DETAILED DESCRIPTION OF THE PREFERRED EMBODIMENTS Embodiment 1

FIG. 1 is a perspective view illustrating a quantum well semiconductor laser according to a first embodiment of the present invention. In the figure, reference numeral 1 designates a p type InP substrate. A p type lower InP cladding layer 2 is disposed on the InP substrate 1. A p type light confinement layer 3 is disposed on the lower cladding layer 2, a quantum well active layer 4 is disposed on the p type light confinement layer 3, and an n type InP first upper cladding layer 6 is disposed on the n type light confinement layer 5. A semiconductor laminated layer structure comprising the lower cladding layer 2 to the first upper cladding layer 6 is formed in a mesa stripe configuration by mesa etching reaching the substrate 1. In addition, a p type InP first burying layer 7, an n type InP second burying layer 8, and a p type InP third burying layer 9 are successively disposed to bury the mesa stripe. An n type InP second upper cladding layer 10 is disposed on the mesa stripe and on the p type InP third burying layer 9, and an n type InGaAsP contact layer 11 is disposed on the second upper cladding layer 10. Reference numeral 12 designates an insulating film. An n side electrode 14 is provided on the insulating film 12 and contacts the contact layer 11 in a stripe aperture in the insulating film 12. A p side electrode 13 is provided on the rear surface of the substrate 1.

FIG. 2 is a cross-sectional view schematically illustrating a main portion of the quantum well semiconductor laser shown in FIG. 1. In the figure, the same reference numerals used in FIG. 1 are used to designate the same or corresponding elements.

The quantum well active layer 4 comprises a multi-quantum well (hereinafter referred to as an MQW) structure that includes three InGaAs well layers 41 and two InP barrier layers 42. The thickness of each well layer 41 is, for example, 5 nm (50 Å), the thickness of each barrier layer 42 is, for example, 10 nm (100 Å), and the total thickness t4 of the quantum well active layer 4 is 35 nm (350 Å).

The p type MQB light confinement layer 3 comprises a first barrier layer 33, i.e., a tunneling preventing layer, comprising InP disposed in contact with the quantum well active layer 4 and a superlattice structure including ten InGaAs well layers 31 and nine InP barrier layers 32 alternating with each other. The tunneling preventing layer 33 is relatively thick, 20 nm (200 Å), to prevent the tunneling of electrons into the superlattice structure. In the superlattice structure, each InGaAs well layer 31 is seven atomic layers thick where one atomic layer thickness is 0.3 nm (3 Å), i.e., the total thickness is 2.1 nm (21 Å), and each InP barrier layer 32 is nine atomic layers thick, i.e., the total thickness is 2.7 nm (27 Å). Thus, the total thickness t3 of the light confinement layer 3 is 65.3 nm (653 Å).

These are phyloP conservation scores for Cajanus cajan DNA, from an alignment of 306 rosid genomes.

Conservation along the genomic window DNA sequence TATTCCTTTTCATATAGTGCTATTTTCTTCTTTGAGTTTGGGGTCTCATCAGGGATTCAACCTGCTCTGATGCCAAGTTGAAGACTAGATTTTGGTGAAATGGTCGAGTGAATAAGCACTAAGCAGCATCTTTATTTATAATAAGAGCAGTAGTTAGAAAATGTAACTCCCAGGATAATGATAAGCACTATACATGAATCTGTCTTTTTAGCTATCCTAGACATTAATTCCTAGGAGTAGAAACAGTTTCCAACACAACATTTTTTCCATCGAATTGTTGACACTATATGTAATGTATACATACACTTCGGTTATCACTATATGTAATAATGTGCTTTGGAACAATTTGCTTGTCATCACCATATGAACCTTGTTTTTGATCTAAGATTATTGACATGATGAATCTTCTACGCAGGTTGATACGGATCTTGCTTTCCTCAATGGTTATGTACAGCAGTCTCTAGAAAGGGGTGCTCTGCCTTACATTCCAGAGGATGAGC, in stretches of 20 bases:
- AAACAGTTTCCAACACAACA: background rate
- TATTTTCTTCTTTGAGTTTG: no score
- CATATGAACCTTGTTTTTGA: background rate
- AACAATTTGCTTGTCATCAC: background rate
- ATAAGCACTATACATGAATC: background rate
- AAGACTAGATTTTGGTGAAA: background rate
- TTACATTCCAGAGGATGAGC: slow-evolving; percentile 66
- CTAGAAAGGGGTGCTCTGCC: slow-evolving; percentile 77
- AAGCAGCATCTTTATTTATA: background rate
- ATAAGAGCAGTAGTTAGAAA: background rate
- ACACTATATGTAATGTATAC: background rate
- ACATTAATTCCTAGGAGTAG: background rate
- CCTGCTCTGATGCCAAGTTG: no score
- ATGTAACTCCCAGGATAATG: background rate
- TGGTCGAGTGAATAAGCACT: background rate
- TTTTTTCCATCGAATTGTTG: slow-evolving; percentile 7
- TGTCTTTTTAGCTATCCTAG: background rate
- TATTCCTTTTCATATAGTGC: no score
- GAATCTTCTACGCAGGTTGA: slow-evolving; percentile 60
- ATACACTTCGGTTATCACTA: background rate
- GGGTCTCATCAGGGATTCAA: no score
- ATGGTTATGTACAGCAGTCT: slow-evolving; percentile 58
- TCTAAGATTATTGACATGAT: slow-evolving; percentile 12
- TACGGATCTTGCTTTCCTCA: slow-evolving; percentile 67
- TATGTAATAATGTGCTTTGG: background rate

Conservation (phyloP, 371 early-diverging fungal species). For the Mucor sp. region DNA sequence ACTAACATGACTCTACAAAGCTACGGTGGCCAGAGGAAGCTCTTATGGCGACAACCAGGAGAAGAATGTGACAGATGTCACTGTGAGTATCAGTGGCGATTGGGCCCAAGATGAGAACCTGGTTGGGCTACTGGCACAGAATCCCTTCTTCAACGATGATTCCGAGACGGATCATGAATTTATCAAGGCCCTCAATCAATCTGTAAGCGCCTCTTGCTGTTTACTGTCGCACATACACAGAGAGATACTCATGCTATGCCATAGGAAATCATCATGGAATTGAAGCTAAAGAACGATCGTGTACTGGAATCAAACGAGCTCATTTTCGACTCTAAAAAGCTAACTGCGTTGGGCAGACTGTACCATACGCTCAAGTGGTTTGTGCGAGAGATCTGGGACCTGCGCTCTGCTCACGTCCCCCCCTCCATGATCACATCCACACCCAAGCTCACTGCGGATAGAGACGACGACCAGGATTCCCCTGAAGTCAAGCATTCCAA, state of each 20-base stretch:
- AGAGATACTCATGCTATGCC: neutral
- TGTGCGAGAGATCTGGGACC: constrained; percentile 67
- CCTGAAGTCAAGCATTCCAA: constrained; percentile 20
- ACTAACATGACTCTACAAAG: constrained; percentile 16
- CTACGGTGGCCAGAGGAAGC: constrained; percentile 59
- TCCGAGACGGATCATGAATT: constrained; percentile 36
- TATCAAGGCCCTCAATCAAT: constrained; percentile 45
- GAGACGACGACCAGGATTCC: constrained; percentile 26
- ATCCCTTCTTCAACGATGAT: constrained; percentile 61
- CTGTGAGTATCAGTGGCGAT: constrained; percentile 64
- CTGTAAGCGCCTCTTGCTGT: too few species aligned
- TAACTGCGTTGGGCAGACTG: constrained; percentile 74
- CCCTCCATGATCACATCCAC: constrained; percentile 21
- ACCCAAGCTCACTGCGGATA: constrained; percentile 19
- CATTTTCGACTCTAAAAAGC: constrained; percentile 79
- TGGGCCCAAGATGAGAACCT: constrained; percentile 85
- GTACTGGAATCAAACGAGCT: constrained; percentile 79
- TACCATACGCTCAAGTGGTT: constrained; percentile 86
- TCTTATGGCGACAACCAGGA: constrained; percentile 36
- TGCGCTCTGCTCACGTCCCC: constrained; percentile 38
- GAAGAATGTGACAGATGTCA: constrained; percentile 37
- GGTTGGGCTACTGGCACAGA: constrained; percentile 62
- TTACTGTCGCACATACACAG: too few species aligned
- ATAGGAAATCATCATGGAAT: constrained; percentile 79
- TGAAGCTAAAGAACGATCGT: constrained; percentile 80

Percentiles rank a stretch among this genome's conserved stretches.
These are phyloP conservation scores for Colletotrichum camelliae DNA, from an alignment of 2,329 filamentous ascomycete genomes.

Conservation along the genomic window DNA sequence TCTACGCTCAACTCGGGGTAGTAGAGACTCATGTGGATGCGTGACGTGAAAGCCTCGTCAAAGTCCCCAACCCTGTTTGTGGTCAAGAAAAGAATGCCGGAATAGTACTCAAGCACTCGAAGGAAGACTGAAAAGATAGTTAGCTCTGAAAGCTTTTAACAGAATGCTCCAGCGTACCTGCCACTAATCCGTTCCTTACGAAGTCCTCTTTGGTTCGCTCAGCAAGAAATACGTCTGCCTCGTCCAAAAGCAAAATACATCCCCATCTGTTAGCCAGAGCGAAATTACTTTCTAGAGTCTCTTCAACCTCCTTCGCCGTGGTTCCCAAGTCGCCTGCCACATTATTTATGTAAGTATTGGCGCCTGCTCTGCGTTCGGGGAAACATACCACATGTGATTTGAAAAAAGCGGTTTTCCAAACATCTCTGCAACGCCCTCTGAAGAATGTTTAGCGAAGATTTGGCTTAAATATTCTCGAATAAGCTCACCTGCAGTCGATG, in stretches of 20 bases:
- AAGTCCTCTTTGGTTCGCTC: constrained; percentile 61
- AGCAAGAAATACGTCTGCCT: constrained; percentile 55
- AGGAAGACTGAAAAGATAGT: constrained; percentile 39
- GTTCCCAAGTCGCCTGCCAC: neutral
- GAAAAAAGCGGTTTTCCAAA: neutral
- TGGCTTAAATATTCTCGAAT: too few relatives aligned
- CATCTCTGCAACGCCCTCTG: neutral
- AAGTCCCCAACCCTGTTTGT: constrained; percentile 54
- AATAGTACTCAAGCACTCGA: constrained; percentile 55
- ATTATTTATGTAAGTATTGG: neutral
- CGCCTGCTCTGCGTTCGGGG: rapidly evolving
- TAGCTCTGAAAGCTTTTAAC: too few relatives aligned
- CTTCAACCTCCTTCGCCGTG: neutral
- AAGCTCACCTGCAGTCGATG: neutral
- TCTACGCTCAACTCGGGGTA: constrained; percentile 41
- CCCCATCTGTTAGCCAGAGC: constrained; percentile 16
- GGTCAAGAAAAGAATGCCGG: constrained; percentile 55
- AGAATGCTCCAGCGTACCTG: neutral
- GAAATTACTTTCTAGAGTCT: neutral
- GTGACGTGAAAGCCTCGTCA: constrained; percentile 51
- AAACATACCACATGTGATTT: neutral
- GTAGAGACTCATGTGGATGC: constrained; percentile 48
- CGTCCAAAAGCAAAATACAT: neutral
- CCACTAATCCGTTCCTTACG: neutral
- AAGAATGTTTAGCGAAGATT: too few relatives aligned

The n type MQB light confinement layer 5 comprises an InP tunneling preventing layer 53 and a superlattice structure including ten InGaAs well layers 51 and nine InP barrier layers 52 alternating with each other. The thicknesses of the tunneling preventing layer 53, the well layer 51, and the barrier layer 52 are respectively the same as the thicknesses of the tunneling preventing layer 33, the well layer 31, and the barrier layer 32 of the p type light confinement layer 3, and the total layer thickness t5 of the n type MQB light confinement layer 5 is 65.3 nm (653 Å).

FIGS. 3(a)-3(c) are diagrams explaining the operation of the quantum well semiconductor laser shown in FIG. 1 where FIG. 3(a) is an energy band diagram showing the conduction band edge in the vicinity of the active layer, FIG. 3(b) is a diagram showing the refractive index distribution corresponding to FIG. 3(a), and FIG. 3(c) is a diagram showing the electric field distribution corresponding to FIG. 3(a). In the figures, the same reference numerals used in FIGS. 1 or 2 are used to designate the same or corresponding elements.

In the operation of the laser, electrons injected from the cladding layer 6 recombine in the well layer 41 of the MQW active layer, thereby generating a tremendously large optical gain. Here, electrons having a relatively high energy in the well layer 41 overflow from the well layer 41 and are intended to diffuse into the light confinement layer.